The Budget 2021 statement was delivered by Deputy Prime Minster Heng Swee Kiat on 16 February 2021.
Last year, 5 budgets were rolled out with nearly S$100 bn to help Singaporeans and businesses cope with the Covid-19 pandemic, ending the financial year with a record Budget deficit of S$64.9 bn.
Dampened by the pandemic, Singapore saw its Gross Domestic Product (GDP) contracted by 5.4%. Budget 2021, also dubbed the Emerging Stronger Together Budget is set to help Singapore get on the path of recovery.
The Emerging Stronger Together Budget will see $11 bn set aside for Covid-19 resilience package. The package will focus on reopening Singapore safely and sustaining the momentum of its recovery through continuing to support workers and businesses, safeguarding public health and providing targeted help to sectors that are still under pressure. This includes the Jobs Support Scheme (JSS), which will be extended for sectors which continue to be hard-hit by the Covid-19 pandemic.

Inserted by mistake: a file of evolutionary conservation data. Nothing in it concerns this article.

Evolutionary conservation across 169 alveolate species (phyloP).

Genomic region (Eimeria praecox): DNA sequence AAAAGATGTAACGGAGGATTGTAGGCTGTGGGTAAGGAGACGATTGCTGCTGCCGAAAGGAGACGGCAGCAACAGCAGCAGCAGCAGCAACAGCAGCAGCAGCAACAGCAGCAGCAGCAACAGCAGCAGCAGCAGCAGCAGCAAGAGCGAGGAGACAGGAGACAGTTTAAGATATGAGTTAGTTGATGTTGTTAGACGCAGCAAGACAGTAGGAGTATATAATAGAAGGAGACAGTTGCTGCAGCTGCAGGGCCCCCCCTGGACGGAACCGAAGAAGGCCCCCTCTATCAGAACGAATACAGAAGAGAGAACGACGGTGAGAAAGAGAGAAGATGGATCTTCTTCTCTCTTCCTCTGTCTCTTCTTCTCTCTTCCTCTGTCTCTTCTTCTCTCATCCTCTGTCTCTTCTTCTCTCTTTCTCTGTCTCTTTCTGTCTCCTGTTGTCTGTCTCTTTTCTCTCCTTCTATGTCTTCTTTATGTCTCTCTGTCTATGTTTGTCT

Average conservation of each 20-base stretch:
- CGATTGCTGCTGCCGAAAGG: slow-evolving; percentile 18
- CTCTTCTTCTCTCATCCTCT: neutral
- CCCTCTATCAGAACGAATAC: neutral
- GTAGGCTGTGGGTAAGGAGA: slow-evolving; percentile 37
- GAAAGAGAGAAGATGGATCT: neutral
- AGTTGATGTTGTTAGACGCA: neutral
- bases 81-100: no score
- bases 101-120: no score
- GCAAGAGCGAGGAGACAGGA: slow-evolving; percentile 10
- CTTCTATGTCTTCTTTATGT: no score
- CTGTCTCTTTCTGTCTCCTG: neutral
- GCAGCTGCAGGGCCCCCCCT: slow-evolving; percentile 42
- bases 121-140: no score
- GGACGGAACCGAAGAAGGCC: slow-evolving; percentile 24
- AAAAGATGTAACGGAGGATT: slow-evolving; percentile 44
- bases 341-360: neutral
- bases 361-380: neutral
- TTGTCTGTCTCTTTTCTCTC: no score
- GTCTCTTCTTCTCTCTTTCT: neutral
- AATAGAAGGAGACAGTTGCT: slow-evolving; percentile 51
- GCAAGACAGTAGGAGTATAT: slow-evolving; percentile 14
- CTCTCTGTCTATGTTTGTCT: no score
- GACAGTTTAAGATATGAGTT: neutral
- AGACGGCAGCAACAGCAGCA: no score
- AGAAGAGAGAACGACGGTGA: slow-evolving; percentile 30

Firms in Tier 1 sectors – aviation, aerospace and tourism – will get a six-month extension for the JSS. These firms will get 30 per cent support for wages paid from April to June this year, and 10 per cent support for wages paid from July to September. Firms in Tier 2 sectors – such as retail, food services, arts and culture, and marine and offshore – will get wage support of 10 per cent for three more months, covering wages paid up to June. Firms in Tier 3A sectors, which are generally recovering will get wage support of 10 per cent up to March.
There is also a S$24 billion plan to help its firms and workers adapt to a post-COVID-19 world, and it includes raising grants and extending training initiatives. Part of it will also go towards continuing job seeker-centric programmes such as the SGUnited Jobs and Skills Package and improving healthcare workers’ salaries.
Similarly, in the Built Environment sector that encompasses the construction, real estate and environment and facility services business will see a Growth and Transformation Scheme (GTS) that seeks to digitalise processes and upskill workers through the entire value chain.
On the tax front, there are ongoing discussions to revise international tax rules under the Base Erosion and Profit Shifting, or BEPS 2.0 project. These proposals will adversely impact Singapore’s corporate income tax revenues and the Government is actively involved in these talks. If and when these international tax rules are changed, the Government will consider if adjustments are required to Singapore’s corporate tax system accordingly.